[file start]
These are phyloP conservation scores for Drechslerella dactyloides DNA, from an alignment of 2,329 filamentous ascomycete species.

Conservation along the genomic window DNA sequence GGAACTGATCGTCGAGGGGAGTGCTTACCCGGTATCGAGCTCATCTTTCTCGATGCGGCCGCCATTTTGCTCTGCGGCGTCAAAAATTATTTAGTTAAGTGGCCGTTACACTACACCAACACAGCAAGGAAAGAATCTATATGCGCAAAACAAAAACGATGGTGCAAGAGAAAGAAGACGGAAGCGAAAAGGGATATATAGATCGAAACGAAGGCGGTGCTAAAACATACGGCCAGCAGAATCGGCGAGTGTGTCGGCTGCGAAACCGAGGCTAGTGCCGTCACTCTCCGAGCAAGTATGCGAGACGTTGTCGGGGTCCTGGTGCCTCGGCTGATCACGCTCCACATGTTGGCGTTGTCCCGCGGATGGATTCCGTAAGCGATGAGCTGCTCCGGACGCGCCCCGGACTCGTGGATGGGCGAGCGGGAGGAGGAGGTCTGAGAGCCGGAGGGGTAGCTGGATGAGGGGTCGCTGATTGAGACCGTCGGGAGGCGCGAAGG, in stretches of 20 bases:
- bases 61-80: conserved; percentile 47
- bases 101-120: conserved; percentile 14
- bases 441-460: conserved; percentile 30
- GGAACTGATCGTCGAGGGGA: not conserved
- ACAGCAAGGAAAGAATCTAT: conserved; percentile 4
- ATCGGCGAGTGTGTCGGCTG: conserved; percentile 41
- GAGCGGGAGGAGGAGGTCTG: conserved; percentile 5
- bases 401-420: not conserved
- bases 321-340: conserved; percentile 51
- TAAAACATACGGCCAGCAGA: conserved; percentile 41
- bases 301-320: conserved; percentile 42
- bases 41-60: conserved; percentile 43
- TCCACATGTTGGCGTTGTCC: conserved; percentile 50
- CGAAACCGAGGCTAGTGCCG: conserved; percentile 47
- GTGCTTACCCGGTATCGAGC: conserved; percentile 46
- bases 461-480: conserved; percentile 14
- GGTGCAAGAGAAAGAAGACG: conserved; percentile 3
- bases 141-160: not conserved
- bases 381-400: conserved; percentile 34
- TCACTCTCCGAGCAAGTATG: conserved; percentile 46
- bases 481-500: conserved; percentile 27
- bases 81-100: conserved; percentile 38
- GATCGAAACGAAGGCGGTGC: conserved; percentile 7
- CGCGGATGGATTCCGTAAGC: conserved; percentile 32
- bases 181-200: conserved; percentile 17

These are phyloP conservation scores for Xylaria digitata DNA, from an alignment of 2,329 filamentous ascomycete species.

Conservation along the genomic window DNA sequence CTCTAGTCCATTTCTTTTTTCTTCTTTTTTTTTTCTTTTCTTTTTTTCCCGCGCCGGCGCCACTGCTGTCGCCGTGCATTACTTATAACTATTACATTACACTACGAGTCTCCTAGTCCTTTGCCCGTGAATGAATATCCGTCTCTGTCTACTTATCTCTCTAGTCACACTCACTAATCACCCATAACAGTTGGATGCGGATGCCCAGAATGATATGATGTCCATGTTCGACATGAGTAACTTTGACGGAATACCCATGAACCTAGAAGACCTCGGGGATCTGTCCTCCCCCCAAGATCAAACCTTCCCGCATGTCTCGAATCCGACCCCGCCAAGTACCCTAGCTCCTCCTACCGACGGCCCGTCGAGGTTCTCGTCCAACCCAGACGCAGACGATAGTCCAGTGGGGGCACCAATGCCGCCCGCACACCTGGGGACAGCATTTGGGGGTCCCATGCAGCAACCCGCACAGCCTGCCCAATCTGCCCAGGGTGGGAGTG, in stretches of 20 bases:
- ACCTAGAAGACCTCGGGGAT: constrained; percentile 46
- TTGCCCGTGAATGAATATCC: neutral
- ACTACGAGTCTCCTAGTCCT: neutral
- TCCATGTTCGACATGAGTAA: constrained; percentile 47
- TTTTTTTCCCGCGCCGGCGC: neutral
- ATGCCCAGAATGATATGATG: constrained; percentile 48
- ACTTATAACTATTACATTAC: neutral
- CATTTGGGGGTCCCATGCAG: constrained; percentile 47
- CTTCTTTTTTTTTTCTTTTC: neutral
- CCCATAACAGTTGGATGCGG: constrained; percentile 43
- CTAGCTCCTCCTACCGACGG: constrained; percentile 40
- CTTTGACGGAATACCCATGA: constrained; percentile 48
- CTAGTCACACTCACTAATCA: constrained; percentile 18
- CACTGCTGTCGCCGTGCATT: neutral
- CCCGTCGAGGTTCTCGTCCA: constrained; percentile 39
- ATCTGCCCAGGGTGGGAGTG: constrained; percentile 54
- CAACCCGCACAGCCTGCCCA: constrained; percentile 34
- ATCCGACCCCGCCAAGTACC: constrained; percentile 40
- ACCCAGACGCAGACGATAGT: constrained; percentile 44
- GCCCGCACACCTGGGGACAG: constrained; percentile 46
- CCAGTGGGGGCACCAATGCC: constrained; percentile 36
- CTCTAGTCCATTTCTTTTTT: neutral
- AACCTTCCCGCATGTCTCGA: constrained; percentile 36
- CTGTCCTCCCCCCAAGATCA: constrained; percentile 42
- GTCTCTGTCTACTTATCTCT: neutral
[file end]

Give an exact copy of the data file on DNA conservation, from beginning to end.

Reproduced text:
These are phyloP conservation scores for Drechslerella dactyloides DNA, from an alignment of 2,329 filamentous ascomycete species.

Conservation along the genomic window DNA sequence GGAACTGATCGTCGAGGGGAGTGCTTACCCGGTATCGAGCTCATCTTTCTCGATGCGGCCGCCATTTTGCTCTGCGGCGTCAAAAATTATTTAGTTAAGTGGCCGTTACACTACACCAACACAGCAAGGAAAGAATCTATATGCGCAAAACAAAAACGATGGTGCAAGAGAAAGAAGACGGAAGCGAAAAGGGATATATAGATCGAAACGAAGGCGGTGCTAAAACATACGGCCAGCAGAATCGGCGAGTGTGTCGGCTGCGAAACCGAGGCTAGTGCCGTCACTCTCCGAGCAAGTATGCGAGACGTTGTCGGGGTCCTGGTGCCTCGGCTGATCACGCTCCACATGTTGGCGTTGTCCCGCGGATGGATTCCGTAAGCGATGAGCTGCTCCGGACGCGCCCCGGACTCGTGGATGGGCGAGCGGGAGGAGGAGGTCTGAGAGCCGGAGGGGTAGCTGGATGAGGGGTCGCTGATTGAGACCGTCGGGAGGCGCGAAGG, in stretches of 20 bases:
- bases 61-80: conserved; percentile 47
- bases 101-120: conserved; percentile 14
- bases 441-460: conserved; percentile 30
- GGAACTGATCGTCGAGGGGA: not conserved
- ACAGCAAGGAAAGAATCTAT: conserved; percentile 4
- ATCGGCGAGTGTGTCGGCTG: conserved; percentile 41
- GAGCGGGAGGAGGAGGTCTG: conserved; percentile 5
- bases 401-420: not conserved
- bases 321-340: conserved; percentile 51
- TAAAACATACGGCCAGCAGA: conserved; percentile 41
- bases 301-320: conserved; percentile 42
- bases 41-60: conserved; percentile 43
- TCCACATGTTGGCGTTGTCC: conserved; percentile 50
- CGAAACCGAGGCTAGTGCCG: conserved; percentile 47
- GTGCTTACCCGGTATCGAGC: conserved; percentile 46
- bases 461-480: conserved; percentile 14
- GGTGCAAGAGAAAGAAGACG: conserved; percentile 3
- bases 141-160: not conserved
- bases 381-400: conserved; percentile 34
- TCACTCTCCGAGCAAGTATG: conserved; percentile 46
- bases 481-500: conserved; percentile 27
- bases 81-100: conserved; percentile 38
- GATCGAAACGAAGGCGGTGC: conserved; percentile 7
- CGCGGATGGATTCCGTAAGC: conserved; percentile 32
- bases 181-200: conserved; percentile 17

These are phyloP conservation scores for Xylaria digitata DNA, from an alignment of 2,329 filamentous ascomycete species.

Conservation along the genomic window DNA sequence CTCTAGTCCATTTCTTTTTTCTTCTTTTTTTTTTCTTTTCTTTTTTTCCCGCGCCGGCGCCACTGCTGTCGCCGTGCATTACTTATAACTATTACATTACACTACGAGTCTCCTAGTCCTTTGCCCGTGAATGAATATCCGTCTCTGTCTACTTATCTCTCTAGTCACACTCACTAATCACCCATAACAGTTGGATGCGGATGCCCAGAATGATATGATGTCCATGTTCGACATGAGTAACTTTGACGGAATACCCATGAACCTAGAAGACCTCGGGGATCTGTCCTCCCCCCAAGATCAAACCTTCCCGCATGTCTCGAATCCGACCCCGCCAAGTACCCTAGCTCCTCCTACCGACGGCCCGTCGAGGTTCTCGTCCAACCCAGACGCAGACGATAGTCCAGTGGGGGCACCAATGCCGCCCGCACACCTGGGGACAGCATTTGGGGGTCCCATGCAGCAACCCGCACAGCCTGCCCAATCTGCCCAGGGTGGGAGTG, in stretches of 20 bases:
- ACCTAGAAGACCTCGGGGAT: constrained; percentile 46
- TTGCCCGTGAATGAATATCC: neutral
- ACTACGAGTCTCCTAGTCCT: neutral
- TCCATGTTCGACATGAGTAA: constrained; percentile 47
- TTTTTTTCCCGCGCCGGCGC: neutral
- ATGCCCAGAATGATATGATG: constrained; percentile 48
- ACTTATAACTATTACATTAC: neutral
- CATTTGGGGGTCCCATGCAG: constrained; percentile 47
- CTTCTTTTTTTTTTCTTTTC: neutral
- CCCATAACAGTTGGATGCGG: constrained; percentile 43
- CTAGCTCCTCCTACCGACGG: constrained; percentile 40
- CTTTGACGGAATACCCATGA: constrained; percentile 48
- CTAGTCACACTCACTAATCA: constrained; percentile 18
- CACTGCTGTCGCCGTGCATT: neutral
- CCCGTCGAGGTTCTCGTCCA: constrained; percentile 39
- ATCTGCCCAGGGTGGGAGTG: constrained; percentile 54
- CAACCCGCACAGCCTGCCCA: constrained; percentile 34
- ATCCGACCCCGCCAAGTACC: constrained; percentile 40
- ACCCAGACGCAGACGATAGT: constrained; percentile 44
- GCCCGCACACCTGGGGACAG: constrained; percentile 46
- CCAGTGGGGGCACCAATGCC: constrained; percentile 36
- CTCTAGTCCATTTCTTTTTT: neutral
- AACCTTCCCGCATGTCTCGA: constrained; percentile 36
- CTGTCCTCCCCCCAAGATCA: constrained; percentile 42
- GTCTCTGTCTACTTATCTCT: neutral